Yes, up late again. Really baby needs to learn to sleep.
So, I’ve been pondering the meaning of names lately. Not the sort of meanings you find in a baby name book or find nicely framed at a mall kiosk, but the real meaning. The deep whys. (well, about as deep as I get anyway.)
In the west we name our children according to sound. It’s the feel of the name on the tongue, the cadence across the ear that draws us to the names we give our babies. There is some pretence at meaning; mothers who search baby books for the fake meanings the publishers have adopted so all names sound good. All gifts, blessings, and royalty. Deep under the sound we have associated certain sounds with certain things. K’s are strong, long E’s are feminine. Sounds go through fads as much as color or fabric. B’s and N’s, J’s and Y’s, they all have children carefully grouped on elementary school rolls all together because their mothers all liked the same sound textures on their tongues, half of whom have their names jumbled and spelled creatively so they can be the only Jordyn in class and end up being one of five.
I can trace most of my children’s names to the Hebrew meanings, but it doesn’t make their names more authentic. I don’t speak Hebrew. My ancestors have not spoken it for eons if they ever did. So the words mean nothing really, a simple definition on the page in the bible. It’s told to me; I don’t know it. It’s not part of my being the way I understand the meaning of “apple.”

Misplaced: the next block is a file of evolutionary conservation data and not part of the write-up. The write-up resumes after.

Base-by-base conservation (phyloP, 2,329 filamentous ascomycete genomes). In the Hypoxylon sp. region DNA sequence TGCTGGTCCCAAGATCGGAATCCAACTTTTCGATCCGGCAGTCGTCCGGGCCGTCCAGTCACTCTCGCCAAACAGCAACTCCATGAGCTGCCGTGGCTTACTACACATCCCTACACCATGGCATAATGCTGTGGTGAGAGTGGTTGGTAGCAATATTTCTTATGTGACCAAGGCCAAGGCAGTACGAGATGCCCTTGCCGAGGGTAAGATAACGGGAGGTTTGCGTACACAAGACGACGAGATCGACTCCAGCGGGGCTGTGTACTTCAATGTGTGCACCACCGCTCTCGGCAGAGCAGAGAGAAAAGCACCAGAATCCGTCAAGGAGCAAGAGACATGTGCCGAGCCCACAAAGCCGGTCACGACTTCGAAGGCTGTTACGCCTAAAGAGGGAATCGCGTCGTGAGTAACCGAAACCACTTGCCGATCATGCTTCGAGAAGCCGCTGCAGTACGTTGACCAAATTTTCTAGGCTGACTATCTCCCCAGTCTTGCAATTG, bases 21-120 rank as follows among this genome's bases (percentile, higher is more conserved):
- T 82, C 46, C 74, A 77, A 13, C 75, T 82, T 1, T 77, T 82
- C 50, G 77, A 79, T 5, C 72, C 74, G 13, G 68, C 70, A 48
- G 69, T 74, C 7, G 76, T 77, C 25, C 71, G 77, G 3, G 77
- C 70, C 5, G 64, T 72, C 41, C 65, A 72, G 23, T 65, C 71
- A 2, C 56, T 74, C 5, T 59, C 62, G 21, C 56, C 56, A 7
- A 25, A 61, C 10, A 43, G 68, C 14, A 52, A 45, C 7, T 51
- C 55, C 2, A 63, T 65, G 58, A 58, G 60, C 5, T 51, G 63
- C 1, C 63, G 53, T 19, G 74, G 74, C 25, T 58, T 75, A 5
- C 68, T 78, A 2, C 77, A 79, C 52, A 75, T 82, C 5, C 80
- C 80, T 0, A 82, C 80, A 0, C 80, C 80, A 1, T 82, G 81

A celebrity named her daughter Apple. Little Apple ought to be turning a year now. I remember the surprise and the buzz she created with her creatively ordinary name. I hated it. It’s not a name; it’s a word, a thing. But why not Apple? What is an apple? Round, juicy, the symbol of health and vigor, a sign of sexuality, of taste, of humility and plenty, a good word. A hard name to accept, because in Western culture, it’s not a name.
A name can’t be a word . . . unless you come from Asia.
I had friends in college who were from Taiwan and Hong Kong. They had Chinese names but very few went by those names. They would choose American names to go by, Amy, Dianna, John, traditional names that have lost all meaning beyond their shape. Yet their Chinese names have meaning. They are part of the language. Their true names mean something beyond the sound of the word; it means something other than the person who wears the name, giving it power and connection to the language itself. A woman is not just Hua, she is a flower, fragrant and beautiful.
I suppose in a way, I might be jealous of this connection. My name has always been so ordinary, so common. I tuned it out as a teenager because when I did hear my name called, it was not me being paged. Since then there has been a small sense of disconnection to my name, as if it wasn’t fully mine. I have slowly gathered it back to myself, but there are moments when it still rings just a bit false in my ears.
Suddenly, I’m wondering where I am going with this. I don’t know. At one am when the house is quiet, my mind is free to wander, so it does. Maybe all I’m trying to say is I’ve read a little too much Ursula Le Guin lately. I’m too caught up in Earthsea, yearning for my true name.
Or maybe I’ve just stayed up too late and I should go to bed with my little girl who’s name means beautiful according to my heart.